“For their eighth year of collaboration, Danish textile brand Kvadrat and Raf Simons, the prolific Belgian fashion designer and co-creative director of Prada, have completely shaken up the nature of their collaboration. Rather than launching a new collection of upholstery fabrics as they normally do every spring, Simons put their own aesthetic spin on a classic American design. The company developed entirely as the Shaker system, an innovative home storage system designed by Simons from the ground up. It was inspired by the prosaic wall railings found in traditional Shaker homes, long planks of wood adorned with a single row of pegs, on which everything from chairs to jackets to brooms would hang. to keep common areas clean and tidy. ” [H/T Architectural Digest]
“A number of projects and train formats are being developed to meet demand and take the scenic route to a whole new level. The last? The relaunch of the original Orient Express. The train that forever changed luxury travel nearly 140 years ago – it made its debut on October 4, 1883 – is being brought back to life by French hotel group Accor, which uses the Orient Express name under license from SNCF, the French national rail service. From 2024 and just in time for the Paris Olympics, the railway icon will prepare to resume service from the French capital to the rest of the continent, reviving the same lavish journeys of its heyday. Although details and routes are yet to be confirmed, it is likely that some of the routes will terminate in Istanbul, as was the case with the first Orient Express. [H/T Condé Nast Traveler]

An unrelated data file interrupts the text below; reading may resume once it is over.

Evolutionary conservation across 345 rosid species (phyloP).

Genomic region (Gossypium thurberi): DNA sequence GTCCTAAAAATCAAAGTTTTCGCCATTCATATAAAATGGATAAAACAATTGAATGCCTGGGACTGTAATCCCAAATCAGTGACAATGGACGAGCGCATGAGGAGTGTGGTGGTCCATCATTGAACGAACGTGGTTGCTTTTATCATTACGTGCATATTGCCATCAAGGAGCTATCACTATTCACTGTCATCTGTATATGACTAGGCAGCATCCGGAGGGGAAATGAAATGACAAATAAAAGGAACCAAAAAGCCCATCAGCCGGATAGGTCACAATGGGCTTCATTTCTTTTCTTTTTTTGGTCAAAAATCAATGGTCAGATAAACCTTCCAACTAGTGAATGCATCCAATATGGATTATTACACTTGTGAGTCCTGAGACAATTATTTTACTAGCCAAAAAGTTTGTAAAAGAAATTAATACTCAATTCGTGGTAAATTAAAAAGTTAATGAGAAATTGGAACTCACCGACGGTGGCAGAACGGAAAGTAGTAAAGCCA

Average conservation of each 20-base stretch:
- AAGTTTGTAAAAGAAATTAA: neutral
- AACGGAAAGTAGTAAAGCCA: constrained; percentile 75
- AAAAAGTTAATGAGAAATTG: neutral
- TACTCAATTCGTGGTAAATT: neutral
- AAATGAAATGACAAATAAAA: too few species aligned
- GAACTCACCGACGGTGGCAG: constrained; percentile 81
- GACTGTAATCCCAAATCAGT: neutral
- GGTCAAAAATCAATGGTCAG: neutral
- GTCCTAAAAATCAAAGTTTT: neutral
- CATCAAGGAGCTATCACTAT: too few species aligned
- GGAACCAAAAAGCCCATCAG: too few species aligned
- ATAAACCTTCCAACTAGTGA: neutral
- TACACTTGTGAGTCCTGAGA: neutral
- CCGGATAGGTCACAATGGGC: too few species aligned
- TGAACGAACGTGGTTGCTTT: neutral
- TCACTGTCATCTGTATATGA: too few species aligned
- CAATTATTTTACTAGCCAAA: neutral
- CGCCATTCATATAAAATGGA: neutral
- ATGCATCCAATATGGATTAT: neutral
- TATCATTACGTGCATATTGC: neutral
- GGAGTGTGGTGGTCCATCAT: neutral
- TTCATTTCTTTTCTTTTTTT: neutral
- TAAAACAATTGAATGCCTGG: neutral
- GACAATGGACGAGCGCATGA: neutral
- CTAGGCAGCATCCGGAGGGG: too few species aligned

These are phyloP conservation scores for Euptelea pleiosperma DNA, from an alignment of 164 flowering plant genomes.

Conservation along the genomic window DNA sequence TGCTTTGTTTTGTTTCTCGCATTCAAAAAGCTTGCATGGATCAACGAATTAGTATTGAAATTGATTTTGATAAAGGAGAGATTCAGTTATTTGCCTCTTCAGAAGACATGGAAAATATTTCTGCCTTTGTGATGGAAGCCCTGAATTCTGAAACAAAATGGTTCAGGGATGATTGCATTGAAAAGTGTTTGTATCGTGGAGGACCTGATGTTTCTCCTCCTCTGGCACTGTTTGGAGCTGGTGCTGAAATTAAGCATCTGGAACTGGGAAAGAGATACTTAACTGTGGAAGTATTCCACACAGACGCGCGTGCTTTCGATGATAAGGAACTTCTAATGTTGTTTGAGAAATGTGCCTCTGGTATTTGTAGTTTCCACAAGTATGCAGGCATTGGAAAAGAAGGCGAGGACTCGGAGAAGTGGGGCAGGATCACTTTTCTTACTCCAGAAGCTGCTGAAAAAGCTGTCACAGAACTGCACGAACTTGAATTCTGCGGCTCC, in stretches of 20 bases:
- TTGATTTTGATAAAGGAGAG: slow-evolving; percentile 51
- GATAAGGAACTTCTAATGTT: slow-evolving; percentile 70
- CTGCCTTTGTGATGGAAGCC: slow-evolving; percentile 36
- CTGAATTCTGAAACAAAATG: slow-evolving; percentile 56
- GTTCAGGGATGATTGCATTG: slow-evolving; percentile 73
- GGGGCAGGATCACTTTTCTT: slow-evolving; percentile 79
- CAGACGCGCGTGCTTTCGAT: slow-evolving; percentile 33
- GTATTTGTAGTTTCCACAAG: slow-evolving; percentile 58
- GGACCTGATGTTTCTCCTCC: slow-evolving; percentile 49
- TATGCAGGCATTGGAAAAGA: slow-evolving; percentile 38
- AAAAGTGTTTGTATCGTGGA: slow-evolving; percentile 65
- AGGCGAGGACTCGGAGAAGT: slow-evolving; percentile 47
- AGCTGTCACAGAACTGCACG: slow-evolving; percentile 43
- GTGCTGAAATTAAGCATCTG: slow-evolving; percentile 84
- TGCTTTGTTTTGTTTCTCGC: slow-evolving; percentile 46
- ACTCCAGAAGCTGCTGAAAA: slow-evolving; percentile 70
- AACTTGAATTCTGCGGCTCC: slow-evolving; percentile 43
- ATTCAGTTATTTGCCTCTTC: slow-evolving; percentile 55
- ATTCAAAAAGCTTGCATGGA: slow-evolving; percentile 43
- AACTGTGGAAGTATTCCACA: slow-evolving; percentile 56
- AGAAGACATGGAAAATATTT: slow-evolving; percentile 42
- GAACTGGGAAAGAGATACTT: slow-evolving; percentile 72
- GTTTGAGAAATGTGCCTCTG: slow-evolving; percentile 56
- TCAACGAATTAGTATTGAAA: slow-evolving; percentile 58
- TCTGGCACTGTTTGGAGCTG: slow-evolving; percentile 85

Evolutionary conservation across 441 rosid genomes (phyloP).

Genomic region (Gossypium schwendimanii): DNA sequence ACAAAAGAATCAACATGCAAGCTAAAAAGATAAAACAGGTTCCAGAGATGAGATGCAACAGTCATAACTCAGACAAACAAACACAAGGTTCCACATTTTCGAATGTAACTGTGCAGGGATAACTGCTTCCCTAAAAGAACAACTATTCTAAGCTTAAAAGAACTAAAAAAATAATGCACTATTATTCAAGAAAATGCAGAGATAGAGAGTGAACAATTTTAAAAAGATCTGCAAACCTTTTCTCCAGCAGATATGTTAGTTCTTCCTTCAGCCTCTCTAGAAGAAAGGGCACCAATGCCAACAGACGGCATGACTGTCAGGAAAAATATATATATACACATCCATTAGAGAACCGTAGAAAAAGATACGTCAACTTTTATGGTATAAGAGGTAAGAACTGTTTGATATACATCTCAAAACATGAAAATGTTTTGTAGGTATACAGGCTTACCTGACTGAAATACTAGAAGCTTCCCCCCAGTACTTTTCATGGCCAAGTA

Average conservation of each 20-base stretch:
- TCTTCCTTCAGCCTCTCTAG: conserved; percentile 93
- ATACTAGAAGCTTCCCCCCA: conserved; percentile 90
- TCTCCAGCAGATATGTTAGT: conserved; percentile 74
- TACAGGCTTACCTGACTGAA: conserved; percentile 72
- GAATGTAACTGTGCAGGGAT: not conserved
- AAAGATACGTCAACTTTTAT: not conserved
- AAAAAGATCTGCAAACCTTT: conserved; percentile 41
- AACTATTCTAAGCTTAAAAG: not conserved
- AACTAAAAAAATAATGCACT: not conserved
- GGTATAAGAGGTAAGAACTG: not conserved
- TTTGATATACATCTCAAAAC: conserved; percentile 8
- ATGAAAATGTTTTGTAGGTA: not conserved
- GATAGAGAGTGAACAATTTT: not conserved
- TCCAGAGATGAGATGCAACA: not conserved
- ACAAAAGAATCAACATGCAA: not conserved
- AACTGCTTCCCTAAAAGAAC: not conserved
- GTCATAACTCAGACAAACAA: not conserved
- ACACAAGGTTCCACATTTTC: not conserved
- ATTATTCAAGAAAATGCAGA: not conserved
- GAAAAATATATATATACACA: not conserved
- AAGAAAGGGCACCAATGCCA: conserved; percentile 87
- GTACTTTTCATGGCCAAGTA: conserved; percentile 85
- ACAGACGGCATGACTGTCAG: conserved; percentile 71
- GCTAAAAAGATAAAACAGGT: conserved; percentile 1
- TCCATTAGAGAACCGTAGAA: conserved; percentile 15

“The founders of a new social network called Niche believe the next generation of social networks could cater to online communities formed around more specific interests, such as hobbies or designer businesses. , which became available in the App Store on Tuesday, you’ll find groups formed around rock climbing or around people who enjoy collecting Star Wars memorabilia Eventually, Niche will host groups based on many different things, including musical artists and commercial events. [H/T Fast Company]
Rays have been recorded making it mysterious rattling for the first time.
This librarian collects various ephemeral documents left behind in returned books.
Lanvin drops a rubber bag which is pierced with holes evoking Crocs.
Toys R Us is planning a comeback, this time via in-store pop-up at Macy’s.